ndrew Selth is a Research Fellow at the Griffith Asia Institute.
Burma faces more than its fair share of complex, sensitive and potentially divisive problems, but it is difficult to imagine one more intractable than the future of the Rohingyas, the estimated 800,000 Muslims of South Asian descent who are denied any formal recognition, either by Naypyidaw or the international community.
Canberra has always been very careful in its responses to this controversial issue.
However, through no fault of its own, the Australian government may now become embroiled in it, and in a way that would not be helpful to anyone. Over the past decade, the plight of the Rohingyas has attracted increased attention, mainly from Muslim countries and multilateral organisations such as UNHCR. Yet, the issue is still little known and poorly understood. Accurate and objective analyses tend to be drowned out by passionate interventions from activists and others, amplified by the internet.
Since Burma’s independence in 1948, several attempts have been made to define the status of the Rohingyas, but they have always suffered discrimination. After 1962, the military government launched a number of pogroms against them, driving hundreds of thousands into squalid refugee camps in Bangladesh. Others have fled further afield and eke out a precarious existence in countries including Malaysia, Thailand, Pakistan and Saudi Arabia.
On 10 June, the president declared a state of emergency. The armed forces were sent in to restore law and order — although it has been claimed that they contributed to the violence. According to the UN, about 90 people died in the unrest, an estimated 90,000 were displaced and around 5,300 buildings were damaged or destroyed.
The Rohingya problem is particularly resistant to a negotiated settlement. This is despite, or because of, the fact that many in Burma’s government and opposition movement, and most of the population, seem to be in broad agreement. In their eyes, the Rohingyas are not entitled to Burmese citizenship and should be expelled. They also feel that the Rohingyas in refugee camps in Bangladesh or in exile elsewhere should not be permitted to return home.
Asked for her views earlier this year, Aung San Suu Kyi was initially equivocal on this issue, prompting rare criticism from international human rights campaigners. She has since formulated a more nuanced policy position which emphasises ‘the rule of law’, but continues to shy away from calls for the Rohingyas to be granted the same legal rights as other Burmese.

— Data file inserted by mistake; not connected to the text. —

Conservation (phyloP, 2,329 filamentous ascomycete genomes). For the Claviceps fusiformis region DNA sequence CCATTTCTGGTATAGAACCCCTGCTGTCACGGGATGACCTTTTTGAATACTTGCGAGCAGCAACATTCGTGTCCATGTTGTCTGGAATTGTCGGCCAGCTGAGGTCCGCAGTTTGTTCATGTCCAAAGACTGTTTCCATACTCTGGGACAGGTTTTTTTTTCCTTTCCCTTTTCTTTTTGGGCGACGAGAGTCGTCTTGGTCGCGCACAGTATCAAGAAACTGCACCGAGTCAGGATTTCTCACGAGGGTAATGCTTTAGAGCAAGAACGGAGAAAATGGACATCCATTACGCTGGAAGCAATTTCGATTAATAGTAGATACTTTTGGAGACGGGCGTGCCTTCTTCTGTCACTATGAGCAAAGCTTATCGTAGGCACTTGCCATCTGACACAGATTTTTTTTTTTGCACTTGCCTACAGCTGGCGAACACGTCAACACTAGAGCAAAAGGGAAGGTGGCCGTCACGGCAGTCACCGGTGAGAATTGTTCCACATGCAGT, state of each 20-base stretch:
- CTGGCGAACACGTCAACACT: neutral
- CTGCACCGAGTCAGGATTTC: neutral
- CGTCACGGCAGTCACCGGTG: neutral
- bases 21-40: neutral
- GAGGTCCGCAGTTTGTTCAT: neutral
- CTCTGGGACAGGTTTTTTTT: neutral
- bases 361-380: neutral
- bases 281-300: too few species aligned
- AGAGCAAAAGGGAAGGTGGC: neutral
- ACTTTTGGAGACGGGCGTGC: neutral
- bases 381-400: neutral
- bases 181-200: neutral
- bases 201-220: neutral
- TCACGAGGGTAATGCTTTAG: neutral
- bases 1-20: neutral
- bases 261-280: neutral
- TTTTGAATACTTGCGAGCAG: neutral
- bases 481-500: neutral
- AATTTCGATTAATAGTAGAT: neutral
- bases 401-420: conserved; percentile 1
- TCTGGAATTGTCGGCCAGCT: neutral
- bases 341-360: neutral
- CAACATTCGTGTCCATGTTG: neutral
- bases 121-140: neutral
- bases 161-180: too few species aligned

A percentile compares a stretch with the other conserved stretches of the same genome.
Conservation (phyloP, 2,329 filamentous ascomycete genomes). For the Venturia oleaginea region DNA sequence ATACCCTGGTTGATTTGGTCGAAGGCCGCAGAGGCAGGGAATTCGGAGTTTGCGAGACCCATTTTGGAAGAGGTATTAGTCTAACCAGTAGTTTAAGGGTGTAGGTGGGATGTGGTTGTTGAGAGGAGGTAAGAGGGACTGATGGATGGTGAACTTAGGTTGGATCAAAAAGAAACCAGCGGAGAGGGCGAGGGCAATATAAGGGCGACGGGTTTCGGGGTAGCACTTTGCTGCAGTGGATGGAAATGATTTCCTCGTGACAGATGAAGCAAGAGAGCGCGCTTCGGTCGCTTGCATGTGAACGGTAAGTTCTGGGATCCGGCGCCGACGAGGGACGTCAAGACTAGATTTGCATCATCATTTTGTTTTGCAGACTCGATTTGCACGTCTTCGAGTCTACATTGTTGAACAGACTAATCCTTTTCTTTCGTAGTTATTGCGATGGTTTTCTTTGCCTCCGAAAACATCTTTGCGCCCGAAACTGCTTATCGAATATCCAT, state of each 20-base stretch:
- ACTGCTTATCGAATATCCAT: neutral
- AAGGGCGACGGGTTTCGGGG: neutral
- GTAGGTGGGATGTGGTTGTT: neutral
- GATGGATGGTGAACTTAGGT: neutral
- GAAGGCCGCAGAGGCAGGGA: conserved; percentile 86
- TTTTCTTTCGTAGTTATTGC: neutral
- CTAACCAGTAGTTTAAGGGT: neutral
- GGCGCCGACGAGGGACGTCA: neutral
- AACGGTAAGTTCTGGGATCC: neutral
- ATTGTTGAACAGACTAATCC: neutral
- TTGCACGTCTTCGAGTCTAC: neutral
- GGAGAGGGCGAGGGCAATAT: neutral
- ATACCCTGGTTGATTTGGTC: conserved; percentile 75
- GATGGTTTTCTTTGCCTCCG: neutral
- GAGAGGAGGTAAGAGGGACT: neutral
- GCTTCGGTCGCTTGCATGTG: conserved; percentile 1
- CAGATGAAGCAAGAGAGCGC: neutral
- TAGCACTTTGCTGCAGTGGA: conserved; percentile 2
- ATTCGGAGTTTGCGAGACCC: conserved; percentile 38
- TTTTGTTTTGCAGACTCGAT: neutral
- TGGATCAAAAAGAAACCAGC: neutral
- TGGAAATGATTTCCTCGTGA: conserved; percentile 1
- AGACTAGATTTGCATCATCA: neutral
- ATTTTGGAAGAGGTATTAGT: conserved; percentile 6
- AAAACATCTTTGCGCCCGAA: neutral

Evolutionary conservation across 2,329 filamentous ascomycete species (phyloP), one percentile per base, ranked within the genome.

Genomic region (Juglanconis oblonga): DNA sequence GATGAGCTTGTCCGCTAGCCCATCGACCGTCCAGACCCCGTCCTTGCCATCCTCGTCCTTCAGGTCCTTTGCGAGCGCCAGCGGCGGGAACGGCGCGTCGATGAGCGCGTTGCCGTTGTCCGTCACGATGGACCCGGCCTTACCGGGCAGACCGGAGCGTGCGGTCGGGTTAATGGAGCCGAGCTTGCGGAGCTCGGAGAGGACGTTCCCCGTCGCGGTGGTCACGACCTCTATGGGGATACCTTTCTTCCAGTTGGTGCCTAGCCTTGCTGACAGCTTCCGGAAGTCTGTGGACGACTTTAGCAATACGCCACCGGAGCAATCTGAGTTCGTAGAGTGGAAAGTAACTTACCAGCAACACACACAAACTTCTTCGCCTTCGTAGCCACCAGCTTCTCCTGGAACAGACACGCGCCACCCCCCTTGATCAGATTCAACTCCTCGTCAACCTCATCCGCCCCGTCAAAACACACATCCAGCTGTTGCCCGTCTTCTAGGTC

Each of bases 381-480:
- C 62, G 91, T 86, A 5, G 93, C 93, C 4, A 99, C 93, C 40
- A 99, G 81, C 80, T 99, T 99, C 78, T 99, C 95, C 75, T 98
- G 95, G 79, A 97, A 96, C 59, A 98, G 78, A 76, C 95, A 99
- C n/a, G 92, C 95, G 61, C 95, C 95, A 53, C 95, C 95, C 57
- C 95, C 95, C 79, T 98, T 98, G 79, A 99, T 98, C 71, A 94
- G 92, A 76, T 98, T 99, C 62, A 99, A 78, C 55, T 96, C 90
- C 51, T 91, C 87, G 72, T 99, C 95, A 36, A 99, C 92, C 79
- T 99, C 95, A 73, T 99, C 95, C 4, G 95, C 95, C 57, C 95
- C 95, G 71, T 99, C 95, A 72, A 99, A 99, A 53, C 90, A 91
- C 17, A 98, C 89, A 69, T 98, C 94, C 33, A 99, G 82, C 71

Understandably, Australia has been cautious about expressing any views on this vexed question, which touches on aspects of Burma’s history, politics, economy and culture. Also, like everyone else, Canberra is keen to avoid saying or doing anything that might slow the momentum of President Thein Sein’s domestic reform program.
In June, Bob Carr advised the Burmese government of Australia’s ‘strong concern’ at the ethnic and religious violence which had broken out in Rakhine State, and called upon all parties involved to seek a negotiated, peaceful outcome that respected all sides. The ambassador in Rangoon was asked to present Australia’s concerns directly to the president’s office and relevant government ministers.
In the circumstances, these responses seem measured and sensible. Australia has expressed its justifiable concerns over the situation in Rakhine State, called upon all parties to settle their differences and provided practical assistance to the victims of the violence. It is worth noting too that, since 2008, Rohingya refugees in camps in Bangladesh have been included in Australia’s humanitarian immigration program.
This carefully considered position, however, may be threatened by a leaflet that appears to be circulating in Burma, claiming that the Australian Prime Minister supports the hard line anti-Muslim stance taken by many Burmese.
The document in question purports to be a speech made by Julia Gillard, in which she demands that Muslims in Australia accept the country’s predominantly English-speaking Christian culture, or leave. The ‘speech’ seems to have been lifted from the Internet and translated into Burmese. At least one copy has been found in Rangoon, but it may have already spread more widely around the country.
The Rangoon copy was given some credibility by being attached to an article on Muslim migration to Rakhine State that was being sold through local bookshops by a member of Burma’s Historical Research Department. In an accompanying commentary, the Prime Minister was praised as a resolute world leader, standing up for the rights of Australian citizens in the face of a Muslim threat. The message to Burmese readers was clear.
This kind of scurrilous literature has a long history in Burma. The violence periodically perpetrated against Muslim communities – not just in Rakhine State but elsewhere in Burma as well – has often been sparked, or inflamed, by virulent anti-Muslim propaganda. Peddled by hard line nationalists and religious zealots, such leaflets usually repeat the canards that local Muslims are disrespecting Burmese women and insulting Buddhism.
The Gillard ‘speech’ is obviously a crude hoax. As with similar reports in the past, it is unlikely to fool anyone who knows anything about Australia’s government or political culture. Yet, some in Burma may be inclined to believe it. Quite apart from any lack of familiarity with Australia, the PM’s purported remarks are likely to find a ready audience among those Burmese who already harbour deep reservations about Muslims in their country – not least the Rohingyas.